US Blueprint for an AI Bill of Rights: Reflections from Africa

Regulation of Artificial Intelligence is the need of the hour. The release of The Blueprint for An AI Bill of Rights (AIBoR) by the US White House Office of Science and Technology Policy is fitting. The Blueprint adds to global debates on AI governance by intending to guide the design, use, and deployment of automated systems for the protection of the American people in the age of AI. Although lacking legal enforcement, the Blueprint signals a deliberate move towards a US model for the governance of AI which acknowledges the role played by automated systems in widening existing patterns of discrimination and inequality. Similarly to the proposed AI Act of the European Union, the  AIBoR adopts a rights-based framework and sets out guidance to ensure the protection of rights through practices such as data minimization, privacy by design, seeking consent from data subjects, and an express deterrence of continuous surveillance in spaces such as work and housing where its use limits rights, opportunities, and access. By arguing for policy guardrails to limit the perpetuation of such harms the Blueprint is a massive step forward by the US towards a rights-based regulation of AI.

So what are the implications of the Blueprint for Africans? If implemented, it could exert great benefit to the African continent. The embrace of AI in Africa has not been without its challenges and the consequences of this technology have been felt through human rights violations, systemic discrimination, and deepened inequalities. This piece discusses the potential implications of the blueprint on AI governance in Africa and for Africans and seeks to highlight some of the challenges posed by AI and the benefits that this blueprint could present for these hurdles.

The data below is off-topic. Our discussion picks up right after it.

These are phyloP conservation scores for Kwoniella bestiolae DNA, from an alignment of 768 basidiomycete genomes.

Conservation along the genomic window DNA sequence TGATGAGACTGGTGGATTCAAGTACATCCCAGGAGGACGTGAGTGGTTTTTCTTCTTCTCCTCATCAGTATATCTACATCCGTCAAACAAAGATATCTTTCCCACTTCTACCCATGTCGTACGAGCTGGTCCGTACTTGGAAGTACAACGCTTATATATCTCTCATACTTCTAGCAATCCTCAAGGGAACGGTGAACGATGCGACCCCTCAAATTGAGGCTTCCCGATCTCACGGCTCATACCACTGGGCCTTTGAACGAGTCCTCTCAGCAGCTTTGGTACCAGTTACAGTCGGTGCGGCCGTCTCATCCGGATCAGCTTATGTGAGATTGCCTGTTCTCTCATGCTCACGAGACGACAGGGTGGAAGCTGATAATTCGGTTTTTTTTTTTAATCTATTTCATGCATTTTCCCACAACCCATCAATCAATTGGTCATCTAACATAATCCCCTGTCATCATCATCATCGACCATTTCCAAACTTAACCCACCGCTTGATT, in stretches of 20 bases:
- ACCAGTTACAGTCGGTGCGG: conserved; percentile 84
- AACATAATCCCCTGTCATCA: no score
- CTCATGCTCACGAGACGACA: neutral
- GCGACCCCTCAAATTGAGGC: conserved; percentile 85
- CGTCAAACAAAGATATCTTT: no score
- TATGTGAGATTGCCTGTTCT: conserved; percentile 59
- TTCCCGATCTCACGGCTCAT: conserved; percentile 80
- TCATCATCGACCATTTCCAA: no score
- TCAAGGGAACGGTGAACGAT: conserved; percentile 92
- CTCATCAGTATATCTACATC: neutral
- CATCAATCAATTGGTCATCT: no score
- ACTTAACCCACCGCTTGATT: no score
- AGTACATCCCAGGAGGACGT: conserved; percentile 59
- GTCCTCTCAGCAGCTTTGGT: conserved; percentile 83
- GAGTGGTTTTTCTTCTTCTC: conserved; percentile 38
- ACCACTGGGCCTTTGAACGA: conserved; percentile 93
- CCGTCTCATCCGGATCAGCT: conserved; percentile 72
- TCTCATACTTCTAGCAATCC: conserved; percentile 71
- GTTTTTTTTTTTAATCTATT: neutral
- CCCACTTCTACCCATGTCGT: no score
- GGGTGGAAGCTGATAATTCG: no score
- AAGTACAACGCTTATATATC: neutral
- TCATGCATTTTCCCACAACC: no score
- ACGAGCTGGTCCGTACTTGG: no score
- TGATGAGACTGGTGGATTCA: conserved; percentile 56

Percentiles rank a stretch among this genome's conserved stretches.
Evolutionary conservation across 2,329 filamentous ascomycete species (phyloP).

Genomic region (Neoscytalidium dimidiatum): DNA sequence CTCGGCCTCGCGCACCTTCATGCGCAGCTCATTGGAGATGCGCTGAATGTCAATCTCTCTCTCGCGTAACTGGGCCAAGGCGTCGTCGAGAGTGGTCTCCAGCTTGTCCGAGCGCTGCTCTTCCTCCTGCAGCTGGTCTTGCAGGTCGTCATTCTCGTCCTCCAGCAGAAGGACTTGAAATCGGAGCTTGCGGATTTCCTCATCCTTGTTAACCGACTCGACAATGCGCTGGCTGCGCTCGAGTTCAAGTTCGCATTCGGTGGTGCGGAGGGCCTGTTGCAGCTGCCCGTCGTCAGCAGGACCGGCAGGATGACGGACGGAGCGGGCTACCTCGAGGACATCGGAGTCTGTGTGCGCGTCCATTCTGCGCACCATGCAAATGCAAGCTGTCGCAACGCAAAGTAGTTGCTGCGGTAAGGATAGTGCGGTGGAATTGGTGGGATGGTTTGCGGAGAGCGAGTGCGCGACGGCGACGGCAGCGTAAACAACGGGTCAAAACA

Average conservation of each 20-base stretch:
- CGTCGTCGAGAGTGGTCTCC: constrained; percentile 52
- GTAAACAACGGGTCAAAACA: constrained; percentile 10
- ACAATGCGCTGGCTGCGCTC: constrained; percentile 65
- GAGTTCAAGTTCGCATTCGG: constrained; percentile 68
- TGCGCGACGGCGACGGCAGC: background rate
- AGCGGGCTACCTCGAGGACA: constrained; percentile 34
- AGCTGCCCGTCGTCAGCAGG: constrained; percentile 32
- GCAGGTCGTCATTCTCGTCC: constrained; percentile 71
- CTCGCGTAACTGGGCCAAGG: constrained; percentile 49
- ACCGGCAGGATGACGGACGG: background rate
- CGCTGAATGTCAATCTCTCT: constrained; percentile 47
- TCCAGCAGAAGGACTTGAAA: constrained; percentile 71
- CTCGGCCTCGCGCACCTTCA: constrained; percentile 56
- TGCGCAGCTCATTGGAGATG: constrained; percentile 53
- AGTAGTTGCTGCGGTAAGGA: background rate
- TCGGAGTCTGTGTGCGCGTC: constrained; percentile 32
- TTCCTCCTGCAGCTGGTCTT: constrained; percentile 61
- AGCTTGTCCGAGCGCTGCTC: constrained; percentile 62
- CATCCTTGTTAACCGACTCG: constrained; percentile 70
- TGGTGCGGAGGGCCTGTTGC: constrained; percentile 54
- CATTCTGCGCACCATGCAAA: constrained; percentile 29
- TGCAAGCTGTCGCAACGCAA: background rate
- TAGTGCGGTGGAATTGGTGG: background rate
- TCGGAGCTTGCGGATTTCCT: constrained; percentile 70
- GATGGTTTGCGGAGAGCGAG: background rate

Highlights of the AI Bill of Rights

The Blueprint promotes five principles for automated systems. These are that:

  1. Automated systems should be safe and effective by ensuring consultation from diverse communities is done during their development while systems undergo testing, risk identification, and mitigation before deployment;
  2. Automated systems should be used and designed equitably. Developers should protect users from algorithmic discrimination by implementing equity assessments, using representative data, and ensuring that there is ongoing disparity testing and mitigation;
  3. Users should be protected from abusive data practices. Also users should have agency over how their data is used;
  4. Users should be notified in plain and clear language when an automated system is being used and how and why an outcome impacting them was determined by an automated system; and
  5. Users can opt-out of an automated system and have an accessible, equitable, and effective human alternative and fall back.

Effects of the use of automated systems on Africans

Arguably the African continent has often been neglected during conversations about AI and automated systems. The effect of this neglect has been the importation of these technologies without adequately ensuring that they fit circumstances and conditions. By pointing to the need to consider the social impact before deployment and open testing, the US Blueprint provides the language and principles that others can leverage to push for similarly safe and effective systems in their circumstances. Similar provisions in African jurisdictions could limit exposure to Africans from automated systems that may not advance their interests.

Discriminatory Practices

Africans have experienced systemic discriminatory practices the world over. These may now be further entrenched with the rollout of automated systems. For example, Africans have faced high visa rejections when seeking to travel outside the continent as a result of bias in decision-making technologies used in various immigration sectors. The use of CCTvs with embedded facial recognition technologies has also become more prevalent in Africa. The danger of these systems is the collection of indiscriminate footage of people. In Johannesburg, CCTvs provide a powerful tool to monitor and segregate historically disadvantaged individuals under the disguise of the provision of neutral security.